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I am totally new to Ubuntu, but might start to fiddle around with open source software and make some modifications at some point in the next few months. If I were to do that, what protocol would I need to follow e.g how would I give credit to the person/s who created that piece of software - that I decide to modify, where would I give the credit, and what would the appropriate format and structure of the acknowledgement be?

Any help or advice that anyone out there can provide me would be much appreciated.

Yours Sincerely,

Alaister

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  • This question is not related to Ubuntu at all but rather a license question. It depends for each software you manipulate on the individual license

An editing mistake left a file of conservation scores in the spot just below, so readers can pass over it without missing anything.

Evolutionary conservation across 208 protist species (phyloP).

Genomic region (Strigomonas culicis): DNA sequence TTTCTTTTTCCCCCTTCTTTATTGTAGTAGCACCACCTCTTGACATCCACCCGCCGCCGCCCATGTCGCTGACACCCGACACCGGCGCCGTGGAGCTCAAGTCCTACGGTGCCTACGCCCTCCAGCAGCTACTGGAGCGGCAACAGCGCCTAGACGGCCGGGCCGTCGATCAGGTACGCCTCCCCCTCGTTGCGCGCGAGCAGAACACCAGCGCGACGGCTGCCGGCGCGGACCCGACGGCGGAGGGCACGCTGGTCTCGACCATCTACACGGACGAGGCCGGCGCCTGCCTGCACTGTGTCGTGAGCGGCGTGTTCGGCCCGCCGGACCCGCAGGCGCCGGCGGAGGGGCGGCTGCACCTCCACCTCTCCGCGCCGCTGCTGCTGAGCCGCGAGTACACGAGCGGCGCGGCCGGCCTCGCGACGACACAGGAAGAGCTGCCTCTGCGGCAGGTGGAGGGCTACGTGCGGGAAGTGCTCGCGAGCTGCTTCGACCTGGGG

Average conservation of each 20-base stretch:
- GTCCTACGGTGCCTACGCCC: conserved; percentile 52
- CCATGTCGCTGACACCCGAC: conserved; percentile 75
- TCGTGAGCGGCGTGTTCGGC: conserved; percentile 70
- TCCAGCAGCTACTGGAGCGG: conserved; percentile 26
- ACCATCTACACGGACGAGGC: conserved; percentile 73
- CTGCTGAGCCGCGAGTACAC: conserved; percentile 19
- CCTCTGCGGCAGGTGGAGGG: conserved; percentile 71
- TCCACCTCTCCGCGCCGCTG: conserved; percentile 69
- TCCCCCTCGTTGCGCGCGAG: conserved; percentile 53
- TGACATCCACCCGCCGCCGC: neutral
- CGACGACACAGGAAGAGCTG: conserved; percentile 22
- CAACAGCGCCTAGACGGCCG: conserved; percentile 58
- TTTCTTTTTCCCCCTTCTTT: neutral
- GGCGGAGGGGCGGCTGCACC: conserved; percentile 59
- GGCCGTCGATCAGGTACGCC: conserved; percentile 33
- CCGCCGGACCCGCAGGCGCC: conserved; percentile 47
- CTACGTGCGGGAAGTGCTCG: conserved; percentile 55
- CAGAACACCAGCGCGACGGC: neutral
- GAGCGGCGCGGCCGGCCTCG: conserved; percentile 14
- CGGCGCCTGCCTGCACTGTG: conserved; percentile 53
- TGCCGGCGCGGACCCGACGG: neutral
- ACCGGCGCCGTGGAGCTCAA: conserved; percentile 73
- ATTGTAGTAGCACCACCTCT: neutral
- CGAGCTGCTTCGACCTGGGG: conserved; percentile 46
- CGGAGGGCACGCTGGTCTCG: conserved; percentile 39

– derHugo
    Jul 11 '17 at 5:38
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If you're not "forking" the project - distributing your own, modified version while the original still exists - you don't have to do a thing. This is particularly relevant if you contribute your changes to the original project, in which case they become available to everyone, and it is they who must worry about the correct way to give credit to you (usually by sticking you in an Authors file somewhere, if your contribution is large, and by leaving your name on the commits in their version control software in any case).

If you are distributing modified versions, it's going to depend on the project. Usually, the license under which the software is released will explain all your obligations.

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